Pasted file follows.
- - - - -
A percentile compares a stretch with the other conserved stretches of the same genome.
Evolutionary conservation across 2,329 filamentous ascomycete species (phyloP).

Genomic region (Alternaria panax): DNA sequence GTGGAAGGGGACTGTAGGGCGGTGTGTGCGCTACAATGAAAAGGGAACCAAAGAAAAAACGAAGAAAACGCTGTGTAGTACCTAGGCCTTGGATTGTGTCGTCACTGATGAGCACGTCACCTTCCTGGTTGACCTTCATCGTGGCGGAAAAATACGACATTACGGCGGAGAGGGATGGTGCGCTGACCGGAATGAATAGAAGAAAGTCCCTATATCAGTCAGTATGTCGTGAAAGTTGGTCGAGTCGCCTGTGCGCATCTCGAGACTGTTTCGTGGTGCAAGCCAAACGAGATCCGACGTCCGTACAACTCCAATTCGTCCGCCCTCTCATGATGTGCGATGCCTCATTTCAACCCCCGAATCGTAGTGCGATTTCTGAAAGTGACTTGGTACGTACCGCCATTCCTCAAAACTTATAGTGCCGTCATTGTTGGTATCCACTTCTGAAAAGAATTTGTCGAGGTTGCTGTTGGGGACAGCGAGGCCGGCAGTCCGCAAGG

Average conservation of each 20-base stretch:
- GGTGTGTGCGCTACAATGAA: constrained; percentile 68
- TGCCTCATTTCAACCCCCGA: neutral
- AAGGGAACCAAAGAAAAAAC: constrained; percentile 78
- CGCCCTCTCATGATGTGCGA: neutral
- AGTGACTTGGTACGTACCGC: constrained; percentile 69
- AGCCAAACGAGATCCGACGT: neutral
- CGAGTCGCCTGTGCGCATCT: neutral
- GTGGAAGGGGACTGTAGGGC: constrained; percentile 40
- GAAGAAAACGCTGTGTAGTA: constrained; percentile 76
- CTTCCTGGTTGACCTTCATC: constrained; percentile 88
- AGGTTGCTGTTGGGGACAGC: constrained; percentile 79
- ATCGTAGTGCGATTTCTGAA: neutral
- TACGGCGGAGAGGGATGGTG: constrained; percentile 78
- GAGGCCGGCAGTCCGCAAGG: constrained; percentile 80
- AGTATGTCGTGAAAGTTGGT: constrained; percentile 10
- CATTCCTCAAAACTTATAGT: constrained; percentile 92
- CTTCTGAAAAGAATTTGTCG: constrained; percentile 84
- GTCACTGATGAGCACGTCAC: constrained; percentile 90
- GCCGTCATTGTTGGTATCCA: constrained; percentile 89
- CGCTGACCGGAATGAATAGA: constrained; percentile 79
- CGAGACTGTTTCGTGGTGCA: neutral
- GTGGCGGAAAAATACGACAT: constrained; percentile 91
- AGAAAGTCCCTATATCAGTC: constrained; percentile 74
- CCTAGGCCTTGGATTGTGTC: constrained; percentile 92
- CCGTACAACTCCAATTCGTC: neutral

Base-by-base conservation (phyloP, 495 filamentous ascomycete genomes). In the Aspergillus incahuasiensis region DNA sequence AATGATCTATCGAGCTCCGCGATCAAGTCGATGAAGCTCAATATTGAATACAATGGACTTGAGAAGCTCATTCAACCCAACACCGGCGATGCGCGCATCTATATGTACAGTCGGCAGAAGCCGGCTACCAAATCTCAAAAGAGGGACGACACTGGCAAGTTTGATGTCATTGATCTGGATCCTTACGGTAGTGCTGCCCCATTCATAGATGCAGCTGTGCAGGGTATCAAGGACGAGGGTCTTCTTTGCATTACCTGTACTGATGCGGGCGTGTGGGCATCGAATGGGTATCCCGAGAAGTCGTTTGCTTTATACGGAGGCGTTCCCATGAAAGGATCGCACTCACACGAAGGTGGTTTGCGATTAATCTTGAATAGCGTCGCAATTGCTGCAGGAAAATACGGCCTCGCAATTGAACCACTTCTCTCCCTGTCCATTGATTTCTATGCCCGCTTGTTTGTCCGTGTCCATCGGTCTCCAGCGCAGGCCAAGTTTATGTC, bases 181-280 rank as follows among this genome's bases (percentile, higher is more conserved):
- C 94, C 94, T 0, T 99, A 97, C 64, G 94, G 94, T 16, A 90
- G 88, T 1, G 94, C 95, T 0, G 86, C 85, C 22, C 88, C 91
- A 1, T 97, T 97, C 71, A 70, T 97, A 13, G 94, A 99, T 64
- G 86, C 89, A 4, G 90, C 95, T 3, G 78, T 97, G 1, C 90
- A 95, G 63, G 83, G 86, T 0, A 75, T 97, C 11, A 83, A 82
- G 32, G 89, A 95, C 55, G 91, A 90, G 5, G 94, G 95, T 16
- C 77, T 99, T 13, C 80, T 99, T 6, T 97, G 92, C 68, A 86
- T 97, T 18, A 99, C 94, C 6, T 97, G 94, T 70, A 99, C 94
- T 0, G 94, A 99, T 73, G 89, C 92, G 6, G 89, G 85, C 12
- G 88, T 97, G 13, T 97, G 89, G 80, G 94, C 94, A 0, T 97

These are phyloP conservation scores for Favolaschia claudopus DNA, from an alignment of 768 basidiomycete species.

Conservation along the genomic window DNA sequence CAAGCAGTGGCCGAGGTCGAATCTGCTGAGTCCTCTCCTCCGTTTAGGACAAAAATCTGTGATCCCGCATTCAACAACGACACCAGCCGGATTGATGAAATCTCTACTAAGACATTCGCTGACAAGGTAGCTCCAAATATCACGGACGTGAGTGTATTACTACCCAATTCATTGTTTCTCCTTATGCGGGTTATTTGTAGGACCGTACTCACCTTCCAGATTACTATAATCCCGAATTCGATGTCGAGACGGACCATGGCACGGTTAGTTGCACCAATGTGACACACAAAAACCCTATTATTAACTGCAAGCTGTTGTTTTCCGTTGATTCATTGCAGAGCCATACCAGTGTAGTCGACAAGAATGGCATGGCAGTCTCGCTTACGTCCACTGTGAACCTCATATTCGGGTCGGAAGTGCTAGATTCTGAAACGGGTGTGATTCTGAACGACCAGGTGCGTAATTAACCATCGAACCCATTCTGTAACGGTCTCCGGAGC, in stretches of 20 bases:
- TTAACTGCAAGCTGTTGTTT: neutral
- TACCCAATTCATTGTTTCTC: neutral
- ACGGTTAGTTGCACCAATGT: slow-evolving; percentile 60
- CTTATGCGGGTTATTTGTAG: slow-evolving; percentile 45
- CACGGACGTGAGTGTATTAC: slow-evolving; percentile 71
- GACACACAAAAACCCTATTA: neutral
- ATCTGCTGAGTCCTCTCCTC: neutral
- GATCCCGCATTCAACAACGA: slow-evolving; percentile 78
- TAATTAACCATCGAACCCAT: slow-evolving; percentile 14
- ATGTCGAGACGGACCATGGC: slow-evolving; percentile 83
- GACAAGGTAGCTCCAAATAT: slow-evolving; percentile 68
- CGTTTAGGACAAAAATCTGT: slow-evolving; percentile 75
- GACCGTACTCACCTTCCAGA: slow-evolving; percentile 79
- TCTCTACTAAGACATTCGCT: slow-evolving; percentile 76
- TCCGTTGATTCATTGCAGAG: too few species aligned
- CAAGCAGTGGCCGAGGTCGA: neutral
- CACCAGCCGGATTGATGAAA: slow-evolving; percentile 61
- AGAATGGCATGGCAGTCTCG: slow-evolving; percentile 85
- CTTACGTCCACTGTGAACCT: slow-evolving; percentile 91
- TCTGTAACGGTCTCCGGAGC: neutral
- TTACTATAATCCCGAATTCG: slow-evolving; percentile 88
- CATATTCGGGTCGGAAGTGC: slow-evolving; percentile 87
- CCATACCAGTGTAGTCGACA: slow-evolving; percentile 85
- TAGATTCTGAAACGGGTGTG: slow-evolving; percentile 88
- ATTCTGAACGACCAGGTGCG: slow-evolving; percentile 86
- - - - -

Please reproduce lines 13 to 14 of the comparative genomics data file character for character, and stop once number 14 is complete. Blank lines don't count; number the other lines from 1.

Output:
- GAAGAAAACGCTGTGTAGTA: constrained; percentile 76
- CTTCCTGGTTGACCTTCATC: constrained; percentile 88